We are all familiar with “farm-to-table,” but have you heard of “farm-to-car”? To me, automobiles have always been strongly associated with metals, plastic, rubber, petroleum, etc. When Ford Canada invited me to a sustainability feast at Calgary Zoo to learn how they incorporate food items in the production of Ford vehicles, I was intrigued. Soy are used in the seat cushion foam? Wheat straw is used to reinforce storage bins? Coconut husks are used to make trunk mats? It was fascinating to learn how the food we eat at our dinner table ends up as an alternative to petroleum in car production. The dinner was absolutely mind-blowing and I am thrilled to share this experience with you!
The dinner took place at Calgary Zoo’s ENMAX Conservatory – a fitting location given the zoo’s dedication to sustainability and reducing environmental footprint. The collaboration meal featured an impressive 4-course menu that I didn’t expect at the zoo, using fresh ingredients grown at its own culinary garden.
Ford’s Farm-To-Car Mission
So, how did Ford come up with the idea of incorporating plant-based materials into its vehicles?
In fact, Henry Ford was ambitious in combining agriculture with the auto industry in 1930s. He created 7400 acres of soybean farms in Southeast Michigan to start experimenting with making making plastic parts for automobiles. In 1941, he unveiled the “Soybean Car” at Dearborn Days, an annual community festival. However, the outbreak of WWII suspended all auto production and the experiment was abandoned.
Ford restarted the soy crop research in 2000. In 2007, the company introduced the auto industry’s first use of soy-based foam in seat cushions and backs, and now, they are in every vehicle built in North America!!
Today, Ford incorporates several food by-products and bio-based materials in its vehicles. You can see cellulose tree fibers used in the armrest, Kenaf (a tropical plant) in door parts, wheat straw in storage bins, and coconut husks in trunk mats. Tomorrow, you might find tomato skins, corn and algae in the vehicle! All these work help reduce the use of petrochemicals and carbon emissions while creating light-weight vehicles that would improve fuel efficiency.
Recently, Ford announces its partnership with Jose Cuervo, the world’s No. 1-selling tequila, to give agave fibers a second life. Researchers are testing and hoping to use them in interior and exterior components such as storage bins, air-conditioning ducts and fuse boxes. How exciting is that?!Join @FordCanada at dinner table & learn how they incorporate food items in car production! #farmtocar Click To Tweet
Now you’re all caught up on what Ford’s Farm-To-Car is about, let’s dig in to a hearty meal!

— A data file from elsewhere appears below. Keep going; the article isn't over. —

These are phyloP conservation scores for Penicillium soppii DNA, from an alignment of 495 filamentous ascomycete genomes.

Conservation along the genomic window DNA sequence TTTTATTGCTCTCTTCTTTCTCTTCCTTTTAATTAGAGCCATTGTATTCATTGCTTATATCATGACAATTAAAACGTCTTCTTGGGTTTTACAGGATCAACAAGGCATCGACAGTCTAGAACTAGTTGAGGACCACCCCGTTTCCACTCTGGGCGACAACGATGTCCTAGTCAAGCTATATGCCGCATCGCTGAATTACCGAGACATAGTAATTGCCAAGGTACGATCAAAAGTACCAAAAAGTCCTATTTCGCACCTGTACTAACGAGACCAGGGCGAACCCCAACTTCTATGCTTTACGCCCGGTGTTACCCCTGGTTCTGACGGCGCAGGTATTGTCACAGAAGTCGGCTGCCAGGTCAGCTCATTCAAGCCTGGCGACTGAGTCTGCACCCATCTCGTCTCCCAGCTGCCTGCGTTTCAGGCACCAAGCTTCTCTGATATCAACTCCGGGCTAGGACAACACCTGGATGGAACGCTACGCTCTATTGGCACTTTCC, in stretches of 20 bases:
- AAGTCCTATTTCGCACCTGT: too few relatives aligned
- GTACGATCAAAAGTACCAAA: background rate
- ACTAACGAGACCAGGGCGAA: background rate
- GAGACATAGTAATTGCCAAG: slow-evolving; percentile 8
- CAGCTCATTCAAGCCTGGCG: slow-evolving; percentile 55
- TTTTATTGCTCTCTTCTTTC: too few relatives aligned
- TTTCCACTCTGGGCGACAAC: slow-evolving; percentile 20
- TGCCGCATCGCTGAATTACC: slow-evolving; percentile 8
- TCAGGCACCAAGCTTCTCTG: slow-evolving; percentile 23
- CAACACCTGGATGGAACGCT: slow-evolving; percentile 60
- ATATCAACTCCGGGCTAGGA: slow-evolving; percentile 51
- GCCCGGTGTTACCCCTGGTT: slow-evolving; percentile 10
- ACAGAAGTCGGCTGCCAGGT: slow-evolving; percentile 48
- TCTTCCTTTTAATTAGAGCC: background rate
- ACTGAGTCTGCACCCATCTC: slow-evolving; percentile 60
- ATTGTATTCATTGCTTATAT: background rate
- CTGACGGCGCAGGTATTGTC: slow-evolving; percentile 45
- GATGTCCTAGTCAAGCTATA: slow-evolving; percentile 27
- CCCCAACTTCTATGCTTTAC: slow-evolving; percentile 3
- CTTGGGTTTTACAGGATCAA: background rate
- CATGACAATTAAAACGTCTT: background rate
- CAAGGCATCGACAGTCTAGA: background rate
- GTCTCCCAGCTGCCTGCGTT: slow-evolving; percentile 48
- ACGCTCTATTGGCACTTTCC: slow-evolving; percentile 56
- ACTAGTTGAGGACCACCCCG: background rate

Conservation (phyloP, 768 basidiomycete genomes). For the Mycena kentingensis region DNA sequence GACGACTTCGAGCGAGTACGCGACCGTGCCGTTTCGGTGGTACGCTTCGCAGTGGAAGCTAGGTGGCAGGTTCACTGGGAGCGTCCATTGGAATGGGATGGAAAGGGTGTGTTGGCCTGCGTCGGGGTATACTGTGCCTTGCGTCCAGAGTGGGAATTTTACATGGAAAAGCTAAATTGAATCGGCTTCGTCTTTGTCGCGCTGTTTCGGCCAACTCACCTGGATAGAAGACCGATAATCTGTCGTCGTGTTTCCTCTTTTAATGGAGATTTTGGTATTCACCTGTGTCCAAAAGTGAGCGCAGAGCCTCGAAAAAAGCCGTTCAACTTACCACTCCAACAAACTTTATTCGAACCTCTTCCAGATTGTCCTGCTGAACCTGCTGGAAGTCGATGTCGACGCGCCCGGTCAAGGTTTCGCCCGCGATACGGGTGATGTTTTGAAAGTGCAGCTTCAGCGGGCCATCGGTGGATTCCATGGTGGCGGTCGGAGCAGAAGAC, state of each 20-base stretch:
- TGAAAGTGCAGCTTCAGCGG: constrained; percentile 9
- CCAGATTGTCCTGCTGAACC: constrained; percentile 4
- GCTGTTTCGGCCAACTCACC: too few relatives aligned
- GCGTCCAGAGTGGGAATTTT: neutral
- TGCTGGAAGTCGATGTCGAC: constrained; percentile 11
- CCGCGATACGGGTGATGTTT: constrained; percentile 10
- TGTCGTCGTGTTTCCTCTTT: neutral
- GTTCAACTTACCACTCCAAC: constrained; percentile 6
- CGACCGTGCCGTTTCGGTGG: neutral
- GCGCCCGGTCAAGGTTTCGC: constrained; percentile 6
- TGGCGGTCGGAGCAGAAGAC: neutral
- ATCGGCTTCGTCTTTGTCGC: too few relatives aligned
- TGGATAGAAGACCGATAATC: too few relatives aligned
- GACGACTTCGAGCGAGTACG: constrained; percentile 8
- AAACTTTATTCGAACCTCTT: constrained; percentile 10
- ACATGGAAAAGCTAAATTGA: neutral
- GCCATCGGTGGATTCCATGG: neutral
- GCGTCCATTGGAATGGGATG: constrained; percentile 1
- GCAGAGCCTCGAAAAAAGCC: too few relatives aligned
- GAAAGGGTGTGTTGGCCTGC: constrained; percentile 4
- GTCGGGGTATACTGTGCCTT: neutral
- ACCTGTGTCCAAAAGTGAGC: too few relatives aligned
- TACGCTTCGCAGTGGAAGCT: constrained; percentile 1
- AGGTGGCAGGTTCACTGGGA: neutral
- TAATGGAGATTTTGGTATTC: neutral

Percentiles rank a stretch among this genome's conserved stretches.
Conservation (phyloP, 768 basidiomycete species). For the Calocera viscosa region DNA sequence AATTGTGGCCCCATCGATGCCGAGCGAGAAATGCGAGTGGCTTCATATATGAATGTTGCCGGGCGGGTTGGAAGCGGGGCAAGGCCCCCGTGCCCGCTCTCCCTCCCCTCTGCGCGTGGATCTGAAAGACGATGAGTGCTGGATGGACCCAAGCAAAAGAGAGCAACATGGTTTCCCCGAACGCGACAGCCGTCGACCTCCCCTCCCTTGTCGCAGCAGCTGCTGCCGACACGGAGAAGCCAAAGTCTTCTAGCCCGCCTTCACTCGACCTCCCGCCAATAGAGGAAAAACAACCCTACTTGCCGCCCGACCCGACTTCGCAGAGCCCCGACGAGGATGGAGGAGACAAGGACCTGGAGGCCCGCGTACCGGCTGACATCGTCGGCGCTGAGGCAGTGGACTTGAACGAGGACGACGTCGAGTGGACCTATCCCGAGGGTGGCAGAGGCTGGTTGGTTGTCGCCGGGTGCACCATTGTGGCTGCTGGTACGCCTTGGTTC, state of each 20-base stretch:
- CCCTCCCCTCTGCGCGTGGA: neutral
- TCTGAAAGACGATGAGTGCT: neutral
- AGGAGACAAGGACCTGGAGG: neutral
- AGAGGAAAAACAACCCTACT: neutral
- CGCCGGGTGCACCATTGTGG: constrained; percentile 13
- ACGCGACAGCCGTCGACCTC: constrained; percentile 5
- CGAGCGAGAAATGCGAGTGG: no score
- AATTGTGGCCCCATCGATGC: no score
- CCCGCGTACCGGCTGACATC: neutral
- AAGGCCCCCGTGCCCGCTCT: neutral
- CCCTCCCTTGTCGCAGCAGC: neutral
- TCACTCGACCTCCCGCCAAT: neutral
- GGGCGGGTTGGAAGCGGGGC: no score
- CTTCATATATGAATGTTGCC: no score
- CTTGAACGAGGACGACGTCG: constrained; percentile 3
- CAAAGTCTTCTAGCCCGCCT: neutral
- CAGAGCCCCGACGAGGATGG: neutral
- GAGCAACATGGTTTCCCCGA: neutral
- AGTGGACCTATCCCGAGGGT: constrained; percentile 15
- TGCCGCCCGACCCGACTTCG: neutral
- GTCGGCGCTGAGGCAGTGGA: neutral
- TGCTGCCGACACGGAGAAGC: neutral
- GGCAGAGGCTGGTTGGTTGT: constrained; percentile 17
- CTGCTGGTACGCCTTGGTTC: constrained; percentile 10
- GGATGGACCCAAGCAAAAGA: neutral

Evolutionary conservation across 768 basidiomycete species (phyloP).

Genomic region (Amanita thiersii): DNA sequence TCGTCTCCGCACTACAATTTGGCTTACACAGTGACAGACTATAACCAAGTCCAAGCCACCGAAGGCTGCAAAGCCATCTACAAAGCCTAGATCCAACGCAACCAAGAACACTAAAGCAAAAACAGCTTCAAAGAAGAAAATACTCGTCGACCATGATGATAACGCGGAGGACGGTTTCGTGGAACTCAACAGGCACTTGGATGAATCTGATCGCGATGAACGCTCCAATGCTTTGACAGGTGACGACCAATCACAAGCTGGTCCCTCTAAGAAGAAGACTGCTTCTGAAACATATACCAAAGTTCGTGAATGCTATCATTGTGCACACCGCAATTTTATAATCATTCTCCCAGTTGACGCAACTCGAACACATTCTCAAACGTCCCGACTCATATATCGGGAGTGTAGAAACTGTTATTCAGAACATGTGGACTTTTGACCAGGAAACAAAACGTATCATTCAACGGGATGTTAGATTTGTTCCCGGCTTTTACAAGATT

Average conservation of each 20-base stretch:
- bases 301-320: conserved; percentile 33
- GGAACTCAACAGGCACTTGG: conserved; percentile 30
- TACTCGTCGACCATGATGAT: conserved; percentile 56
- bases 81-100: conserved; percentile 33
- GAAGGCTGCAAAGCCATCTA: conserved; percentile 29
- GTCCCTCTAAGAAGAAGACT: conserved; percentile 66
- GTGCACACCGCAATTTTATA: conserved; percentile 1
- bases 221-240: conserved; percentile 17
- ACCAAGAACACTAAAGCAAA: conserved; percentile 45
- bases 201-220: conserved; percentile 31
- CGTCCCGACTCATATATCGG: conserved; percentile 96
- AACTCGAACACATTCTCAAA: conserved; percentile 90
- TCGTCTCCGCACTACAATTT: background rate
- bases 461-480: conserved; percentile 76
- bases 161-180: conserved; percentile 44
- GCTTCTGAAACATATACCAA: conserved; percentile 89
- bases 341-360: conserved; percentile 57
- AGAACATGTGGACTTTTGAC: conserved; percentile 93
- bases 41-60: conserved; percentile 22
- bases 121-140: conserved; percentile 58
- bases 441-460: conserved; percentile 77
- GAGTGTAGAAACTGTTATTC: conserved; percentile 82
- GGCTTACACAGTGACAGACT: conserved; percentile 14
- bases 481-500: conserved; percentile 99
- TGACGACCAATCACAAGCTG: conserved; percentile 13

Served in bamboo, the first dish featured dandelion greens, apple wedges, roasted beets, mulled red wine and sugar cane gastrique, pumpkin seed brittle.
The main ingredient here that connects with Ford’s farm-to-car mission is: dandelion. Partnering with The Ohio State University, researchers at Ford are investigating ways that dandelions can be used as a natural alternative to synthetic rubber.
Next up was miso glazed sous vide ling cod, served with grapefruit segments, coconut yam puree, wilted frisee, and soy custard with soy foam.
Soy is the star here. Besides seat cushions and backs, soy foam is used in 85% of headrests produced in North American and the headliner on the Ford Escape!
Speaking of Ford Escape, have you read about my recent adventure to Drumheller with the 2017 Ford Escape? Kev and I are SO impressed with its new tech features!
For palate cleanser, the zoo dished out coconut midori sorbet as a fun twist on the retro dessert, baked Alaska.
Do you know that coconut fibers are used in trunk liners and as reinforcement in molded plastic parts?!
The main dish combined wheat grass smoked veal striploin, with potato dauphinoise, vanilla bean “sugar cane” glaze, microgreens, seasonal vegetables and puffed wild rice.
The exciting news about making pop bottles entirely out of sugar cane fascinated me! And Ford plans to recycle these sugarcane bottles in interior fabrics including seat cushions, backs, headrests, door panel inserts and headliners! Recycled renewable resource? That’s double environmental friendly!
Also, wheat straw, the waste byproduct of wheat, is used to reinforce plastics. In Canada, Ford partners with University of Waterloo and southern Ontario farmers for the wheat straw needed to mold the Flex’s two interior storage bins. By working with local suppliers, the company is able to utilize localized material to decrease transportation costs, which in turn reduce our carbon footprint.
Last but not least was the deconstructed s’more. Torched vanilla marshmallow was paired with graham shortbread cookie crumbs, dark chocolate ganache, lemon curd, and vanilla gelato.
Cellulose that is used as a gelling agent in this dish is adopted as filler for plastic to replace the fiberglass material used in the floor console substrate.
How creative was it to use delectable dishes to demonstrate Ford’s ongoing farm-to-car initiative? These mouth-watering food did not only satisfy my tummy, but also amazed me that it could be used to make greener vehicles. Now, do you believe me that you can eat your car? 😉